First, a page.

Sutton said navigating a recent heart surgery for her father was “difficult and frustrating,” adding that they were frequently bounced through “layers and layers” of representatives as they tried to work through the process.
“I feel like we've seen an example of how the government runs health care and then offers it, and it's not an ideal situation,” Sutton said. “I think anytime that you can introduce the free market and competition is incredibly important.”
On the issue of protecting access to preexisting conditions — a sticking point that eventually killed an effort by Republicans in 2017 to fully repeal the Affordable Care Act — Sutton said that she didn’t believe access to health care should be denied on account of preexisting conditions.
Instead, Sutton said any federal solution should avoid a “one-size-fits-all” approach.
“I think there has to be opportunities for customization and for, you know, truly exploration of what's going to fit for individuals,” Sutton said. “Having any sort of blanket rollout or blanket policy, as we see time and time again, doesn't work.”
Sutton, whose mother immigrated legally to the U.S. from South Korea, said that, though legal immigration is a “cornerstone” of the country, “we have to have the courage to reform our current system” of immigration.
“I don't think you should be able to ‘cut the line,’ but I do think that we need to be exploring and advocating for merit based systems that reduce delays for law abiding work oriented immigrants, while also eliminating taxpayer funded incentives to either illegally cross our border or to overstay a visa,” Sutton said.
Sutton added that any reforms to the legal immigration system — which has been openly curtailed by the Trump Administration as part of a broader plan to reduce immigration to the U.S. — should be tackled only after the issue of illegal immigration has been suitably addressed.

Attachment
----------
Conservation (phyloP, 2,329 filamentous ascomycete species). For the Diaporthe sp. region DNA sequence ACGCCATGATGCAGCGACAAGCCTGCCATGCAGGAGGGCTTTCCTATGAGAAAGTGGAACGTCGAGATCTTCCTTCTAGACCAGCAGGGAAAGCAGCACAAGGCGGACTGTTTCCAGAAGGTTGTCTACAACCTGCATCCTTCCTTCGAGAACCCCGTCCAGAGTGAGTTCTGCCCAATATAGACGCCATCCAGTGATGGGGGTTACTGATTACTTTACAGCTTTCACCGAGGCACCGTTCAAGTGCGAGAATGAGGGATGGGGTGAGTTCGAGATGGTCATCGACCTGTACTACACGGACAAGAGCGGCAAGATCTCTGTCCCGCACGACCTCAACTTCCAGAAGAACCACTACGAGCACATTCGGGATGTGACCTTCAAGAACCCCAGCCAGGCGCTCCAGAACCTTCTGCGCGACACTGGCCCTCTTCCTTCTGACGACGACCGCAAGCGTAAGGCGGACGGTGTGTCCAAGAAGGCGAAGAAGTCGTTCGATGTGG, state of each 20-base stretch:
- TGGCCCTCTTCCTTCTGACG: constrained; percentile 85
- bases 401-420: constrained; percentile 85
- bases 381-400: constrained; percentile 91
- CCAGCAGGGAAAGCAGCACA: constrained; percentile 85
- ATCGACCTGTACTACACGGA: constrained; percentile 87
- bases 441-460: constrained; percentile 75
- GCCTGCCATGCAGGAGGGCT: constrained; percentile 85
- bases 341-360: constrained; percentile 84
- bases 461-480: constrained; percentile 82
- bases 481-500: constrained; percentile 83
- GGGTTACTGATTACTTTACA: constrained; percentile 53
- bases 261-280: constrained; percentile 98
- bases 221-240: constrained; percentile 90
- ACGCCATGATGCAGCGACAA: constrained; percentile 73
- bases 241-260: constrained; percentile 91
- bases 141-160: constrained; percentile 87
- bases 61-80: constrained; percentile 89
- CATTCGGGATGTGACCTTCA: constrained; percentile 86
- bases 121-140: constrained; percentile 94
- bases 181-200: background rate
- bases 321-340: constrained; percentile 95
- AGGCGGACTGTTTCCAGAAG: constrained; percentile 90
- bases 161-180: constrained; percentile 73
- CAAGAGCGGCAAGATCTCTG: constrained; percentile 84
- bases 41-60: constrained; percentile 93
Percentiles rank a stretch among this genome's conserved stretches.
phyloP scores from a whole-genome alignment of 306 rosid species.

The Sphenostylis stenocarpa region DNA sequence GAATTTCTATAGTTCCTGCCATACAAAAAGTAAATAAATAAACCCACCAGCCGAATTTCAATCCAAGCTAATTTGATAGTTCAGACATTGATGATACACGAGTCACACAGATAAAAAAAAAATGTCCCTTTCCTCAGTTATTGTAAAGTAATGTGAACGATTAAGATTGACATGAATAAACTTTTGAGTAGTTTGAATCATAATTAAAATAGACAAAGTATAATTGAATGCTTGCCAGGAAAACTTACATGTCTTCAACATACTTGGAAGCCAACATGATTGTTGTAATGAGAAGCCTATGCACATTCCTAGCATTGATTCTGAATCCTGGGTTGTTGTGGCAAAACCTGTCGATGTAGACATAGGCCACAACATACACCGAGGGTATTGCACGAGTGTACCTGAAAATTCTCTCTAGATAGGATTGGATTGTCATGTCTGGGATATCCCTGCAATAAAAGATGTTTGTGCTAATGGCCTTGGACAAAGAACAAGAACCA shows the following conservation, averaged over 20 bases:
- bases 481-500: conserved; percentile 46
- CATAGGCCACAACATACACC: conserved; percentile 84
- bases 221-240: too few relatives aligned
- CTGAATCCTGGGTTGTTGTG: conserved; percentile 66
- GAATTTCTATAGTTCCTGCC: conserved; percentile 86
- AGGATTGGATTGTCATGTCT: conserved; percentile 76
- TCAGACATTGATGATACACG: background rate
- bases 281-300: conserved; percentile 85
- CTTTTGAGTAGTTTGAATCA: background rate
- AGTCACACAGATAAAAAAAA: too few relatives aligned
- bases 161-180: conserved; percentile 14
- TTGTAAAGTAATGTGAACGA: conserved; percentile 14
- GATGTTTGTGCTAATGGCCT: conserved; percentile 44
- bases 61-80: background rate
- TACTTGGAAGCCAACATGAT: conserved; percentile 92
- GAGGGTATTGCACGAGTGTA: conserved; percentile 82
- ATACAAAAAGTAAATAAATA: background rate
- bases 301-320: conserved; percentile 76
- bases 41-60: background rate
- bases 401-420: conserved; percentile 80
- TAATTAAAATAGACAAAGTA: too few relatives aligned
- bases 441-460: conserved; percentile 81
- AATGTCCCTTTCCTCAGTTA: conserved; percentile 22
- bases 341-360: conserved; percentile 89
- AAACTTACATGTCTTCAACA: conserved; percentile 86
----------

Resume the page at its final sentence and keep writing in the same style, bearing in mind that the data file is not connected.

“I think we as the United States, we kind of have to get our house in order first before we can help others.”
Sutton said the most important issue following the November election — and the issue she’d most likely be willing to work with Democrats to solve — would be addressing the economic fallout of the coronavirus pandemic.
She also said that immigration and military issues, especially addressing lingering issues in the V.A. health system, also rank highly on her list of problems with possible bipartisan solutions.
THE TRUMP ADMINISTRATION
Like many of the Republican congressional hopefuls across the state, Sutton has frequently touted herself as “pro-Trump” in campaign messaging, often referencing an “America-first” agenda.
When asked if there were issue areas where she and the administration differed, Sutton said that “a lot of great policies have been done” by the Trump White House and that her focus, if elected, would remain on being a “constituent focused representative.”
“I want to work with this administration,” Sutton said. “I want to work with my colleagues on both sides of the aisle. I want to work with Nevadans. I want to help in any way that I can. And it's going to take having to work with all parties as well.
On the issue of the release of the president’s tax returns — long a political football on Capitol Hill as Democrats have sought to compel their release through oversight probes — Sutton did not say if they should be released, saying instead that the issue is now in the Supreme Court’s hands.
“I'm curious to see how they end up ruling on it, but I believe that there already are mechanisms in place, like, for example, the financial disclosures that are required to safeguard against conflicts of interest and those kinds of things,” Sutton said. “So that way the American people do know what your assets are and kind of what's going on in your financial life as a public servant, so we already have those safeguards in place.”